Holocaust Memorial Day is about remembrance, but it should also be a moment that moves us to consider the darkness still around us today. I am talking about the cancer of antisemitism that even now eats away inside some of our institutions, and that spawns and thrives on social media, and casts dark shadows across our own society and those of some of our closest neighbours.
Take, for example, the Halle synagogue attack in Germany in October 2019. The synagogue was targeted in an antisemitic attack, and the armed attacker unsuccessfully tried to enter the synagogue, before fatally shooting two non-Jewish victims and injuring two others. The perpetrator espoused radical far-right views. He was an antisemite and holocaust denier. He live-streamed his actions so that they could be celebrated in dark places online.
Even closer to home, we could look at what is happening in our universities. I am sure that some colleagues will want to raise that this afternoon. How can it be that Jewish students in this country do not feel protected by our institutions, places of openness and learning turned into dark corners where Jewish young people experience fear? The adoption of the International Holocaust Remembrance Alliance modern definition of antisemitism should merely be the first step in tackling rising levels of antisemitism, yet even that is seen as too much to ask for from some universities, whose academics spuriously claim that the definition would shut down legitimate debate about Israeli Government policies.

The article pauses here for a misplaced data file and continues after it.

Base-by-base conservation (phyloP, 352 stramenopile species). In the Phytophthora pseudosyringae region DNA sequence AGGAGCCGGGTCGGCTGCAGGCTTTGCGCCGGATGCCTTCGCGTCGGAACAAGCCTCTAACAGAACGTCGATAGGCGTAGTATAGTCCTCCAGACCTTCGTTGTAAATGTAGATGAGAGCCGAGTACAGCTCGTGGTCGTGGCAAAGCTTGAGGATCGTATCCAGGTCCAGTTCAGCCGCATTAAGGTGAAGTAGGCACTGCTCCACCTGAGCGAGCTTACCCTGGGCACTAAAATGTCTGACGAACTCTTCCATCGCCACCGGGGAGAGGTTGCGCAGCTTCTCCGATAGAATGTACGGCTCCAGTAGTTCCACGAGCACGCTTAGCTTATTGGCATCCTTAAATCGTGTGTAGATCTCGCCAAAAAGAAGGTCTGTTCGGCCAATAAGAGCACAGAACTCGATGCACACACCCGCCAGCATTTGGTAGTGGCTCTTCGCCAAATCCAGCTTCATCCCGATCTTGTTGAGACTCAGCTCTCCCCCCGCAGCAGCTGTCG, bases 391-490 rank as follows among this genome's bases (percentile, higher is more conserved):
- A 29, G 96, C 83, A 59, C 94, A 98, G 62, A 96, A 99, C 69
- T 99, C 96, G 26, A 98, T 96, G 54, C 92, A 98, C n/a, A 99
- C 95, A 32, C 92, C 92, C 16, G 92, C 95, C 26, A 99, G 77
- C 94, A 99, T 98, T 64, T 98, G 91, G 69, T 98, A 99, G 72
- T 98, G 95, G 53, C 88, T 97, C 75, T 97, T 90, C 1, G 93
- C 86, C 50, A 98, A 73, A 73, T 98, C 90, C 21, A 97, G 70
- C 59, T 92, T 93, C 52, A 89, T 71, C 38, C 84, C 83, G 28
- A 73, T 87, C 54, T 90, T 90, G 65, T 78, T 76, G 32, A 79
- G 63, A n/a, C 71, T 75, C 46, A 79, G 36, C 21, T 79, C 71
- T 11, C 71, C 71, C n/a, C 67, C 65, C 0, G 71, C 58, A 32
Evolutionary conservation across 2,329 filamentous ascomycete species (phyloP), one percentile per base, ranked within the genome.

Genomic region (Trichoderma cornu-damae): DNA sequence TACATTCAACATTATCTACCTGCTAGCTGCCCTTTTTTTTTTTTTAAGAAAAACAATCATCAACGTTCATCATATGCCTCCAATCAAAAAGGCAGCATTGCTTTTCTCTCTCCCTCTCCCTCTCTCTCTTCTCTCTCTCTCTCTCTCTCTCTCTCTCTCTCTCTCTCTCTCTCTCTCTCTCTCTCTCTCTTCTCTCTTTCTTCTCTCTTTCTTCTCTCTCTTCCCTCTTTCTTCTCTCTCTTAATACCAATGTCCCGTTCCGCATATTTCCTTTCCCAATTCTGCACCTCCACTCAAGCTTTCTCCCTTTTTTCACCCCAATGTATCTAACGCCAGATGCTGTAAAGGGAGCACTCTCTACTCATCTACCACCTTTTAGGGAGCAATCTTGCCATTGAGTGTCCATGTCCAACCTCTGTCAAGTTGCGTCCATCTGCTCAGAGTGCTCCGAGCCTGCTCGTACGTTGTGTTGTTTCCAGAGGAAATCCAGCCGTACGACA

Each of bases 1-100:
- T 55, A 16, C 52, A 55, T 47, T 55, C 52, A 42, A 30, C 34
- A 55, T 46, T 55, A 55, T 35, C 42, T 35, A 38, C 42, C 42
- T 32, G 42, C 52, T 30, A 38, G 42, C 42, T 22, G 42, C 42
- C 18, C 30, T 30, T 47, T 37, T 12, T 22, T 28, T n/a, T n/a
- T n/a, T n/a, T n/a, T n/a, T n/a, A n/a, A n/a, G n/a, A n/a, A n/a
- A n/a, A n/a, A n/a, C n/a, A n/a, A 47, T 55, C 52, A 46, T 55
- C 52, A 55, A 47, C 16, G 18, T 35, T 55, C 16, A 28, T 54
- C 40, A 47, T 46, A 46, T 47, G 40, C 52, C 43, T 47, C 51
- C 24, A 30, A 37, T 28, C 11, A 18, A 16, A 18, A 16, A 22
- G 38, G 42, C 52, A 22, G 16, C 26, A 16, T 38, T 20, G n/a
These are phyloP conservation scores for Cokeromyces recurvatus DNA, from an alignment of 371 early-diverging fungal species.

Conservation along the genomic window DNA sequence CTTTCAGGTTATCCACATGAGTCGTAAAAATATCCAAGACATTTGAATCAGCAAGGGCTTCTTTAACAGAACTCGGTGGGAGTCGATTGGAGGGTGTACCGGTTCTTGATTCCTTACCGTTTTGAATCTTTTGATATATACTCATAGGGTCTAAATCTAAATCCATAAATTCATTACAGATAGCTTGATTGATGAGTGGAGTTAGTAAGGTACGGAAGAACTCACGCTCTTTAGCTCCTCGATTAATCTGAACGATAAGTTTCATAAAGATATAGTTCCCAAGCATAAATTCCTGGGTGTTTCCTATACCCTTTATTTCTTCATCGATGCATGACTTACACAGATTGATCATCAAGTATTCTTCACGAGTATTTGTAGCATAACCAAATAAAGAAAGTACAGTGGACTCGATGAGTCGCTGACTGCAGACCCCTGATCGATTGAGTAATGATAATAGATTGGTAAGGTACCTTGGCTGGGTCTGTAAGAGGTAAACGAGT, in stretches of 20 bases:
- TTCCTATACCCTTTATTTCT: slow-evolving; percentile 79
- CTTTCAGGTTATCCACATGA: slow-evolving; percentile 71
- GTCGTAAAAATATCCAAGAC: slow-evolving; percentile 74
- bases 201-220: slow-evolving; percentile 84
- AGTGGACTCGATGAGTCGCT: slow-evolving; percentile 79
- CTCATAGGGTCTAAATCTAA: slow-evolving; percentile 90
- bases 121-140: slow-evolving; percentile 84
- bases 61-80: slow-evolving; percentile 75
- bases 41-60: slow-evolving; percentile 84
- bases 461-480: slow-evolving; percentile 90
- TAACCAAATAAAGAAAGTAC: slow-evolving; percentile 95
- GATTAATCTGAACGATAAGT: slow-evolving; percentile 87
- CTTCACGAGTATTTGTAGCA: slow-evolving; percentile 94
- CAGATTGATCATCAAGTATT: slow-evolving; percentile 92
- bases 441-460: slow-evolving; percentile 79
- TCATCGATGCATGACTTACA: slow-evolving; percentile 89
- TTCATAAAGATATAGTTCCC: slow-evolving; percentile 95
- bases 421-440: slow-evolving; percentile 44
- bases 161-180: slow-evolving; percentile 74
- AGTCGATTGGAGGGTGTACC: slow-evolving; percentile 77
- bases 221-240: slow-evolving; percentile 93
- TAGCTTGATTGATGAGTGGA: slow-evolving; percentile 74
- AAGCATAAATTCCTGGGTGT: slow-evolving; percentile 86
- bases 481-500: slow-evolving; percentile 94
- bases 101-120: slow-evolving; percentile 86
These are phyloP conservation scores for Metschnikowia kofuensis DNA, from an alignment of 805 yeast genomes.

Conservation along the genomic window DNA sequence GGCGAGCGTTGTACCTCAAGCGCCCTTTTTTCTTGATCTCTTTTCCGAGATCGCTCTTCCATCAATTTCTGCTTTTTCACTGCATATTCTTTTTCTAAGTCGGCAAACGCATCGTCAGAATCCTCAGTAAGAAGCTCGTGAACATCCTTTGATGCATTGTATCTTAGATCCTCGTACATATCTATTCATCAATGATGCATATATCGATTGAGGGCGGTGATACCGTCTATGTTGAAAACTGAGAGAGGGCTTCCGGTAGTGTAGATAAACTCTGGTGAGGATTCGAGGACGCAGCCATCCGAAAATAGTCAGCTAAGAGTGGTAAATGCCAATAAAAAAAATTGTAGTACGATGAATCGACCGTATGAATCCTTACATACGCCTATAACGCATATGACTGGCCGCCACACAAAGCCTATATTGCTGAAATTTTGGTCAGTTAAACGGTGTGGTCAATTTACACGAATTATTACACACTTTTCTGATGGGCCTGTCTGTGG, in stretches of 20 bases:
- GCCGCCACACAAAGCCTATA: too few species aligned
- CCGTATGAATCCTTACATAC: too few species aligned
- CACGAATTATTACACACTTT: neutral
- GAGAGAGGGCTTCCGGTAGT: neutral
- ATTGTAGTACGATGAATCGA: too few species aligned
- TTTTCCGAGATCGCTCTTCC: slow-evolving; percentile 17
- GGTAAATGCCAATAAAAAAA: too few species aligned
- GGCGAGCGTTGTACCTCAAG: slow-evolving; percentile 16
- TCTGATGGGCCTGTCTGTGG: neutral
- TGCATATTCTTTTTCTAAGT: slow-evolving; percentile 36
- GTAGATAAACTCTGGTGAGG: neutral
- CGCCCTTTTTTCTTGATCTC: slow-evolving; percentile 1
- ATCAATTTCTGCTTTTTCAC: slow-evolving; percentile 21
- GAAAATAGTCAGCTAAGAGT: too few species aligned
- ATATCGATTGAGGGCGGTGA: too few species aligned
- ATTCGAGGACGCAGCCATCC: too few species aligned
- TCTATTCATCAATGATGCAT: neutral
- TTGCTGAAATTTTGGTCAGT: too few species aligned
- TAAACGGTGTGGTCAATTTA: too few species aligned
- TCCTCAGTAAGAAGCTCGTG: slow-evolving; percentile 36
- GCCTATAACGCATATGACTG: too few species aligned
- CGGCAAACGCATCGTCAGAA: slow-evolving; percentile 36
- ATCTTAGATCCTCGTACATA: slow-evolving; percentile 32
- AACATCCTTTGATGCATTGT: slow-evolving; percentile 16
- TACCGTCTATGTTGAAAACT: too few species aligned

We must not shy away from the reality that modern antisemitism invariably morphs into anti-Zionism and the demonisation of Israel itself. The late Rabbi Lord Sacks, a man of extraordinary wisdom and kindness, once said:
“One of the enduring facts of history is that most anti-Semites do not think of themselves as anti-Semites. ‘We don’t hate Jews’, they said in the Middle Ages, ‘just their religion’. ‘We don’t hate Jews’, they said in the 19th century, ‘just their race’. ‘We don’t hate Jews’, they say now, ‘just their nation state’.”—[Official Report, House of Lords, 13 September 2018; Vol. 792, c. 2413.]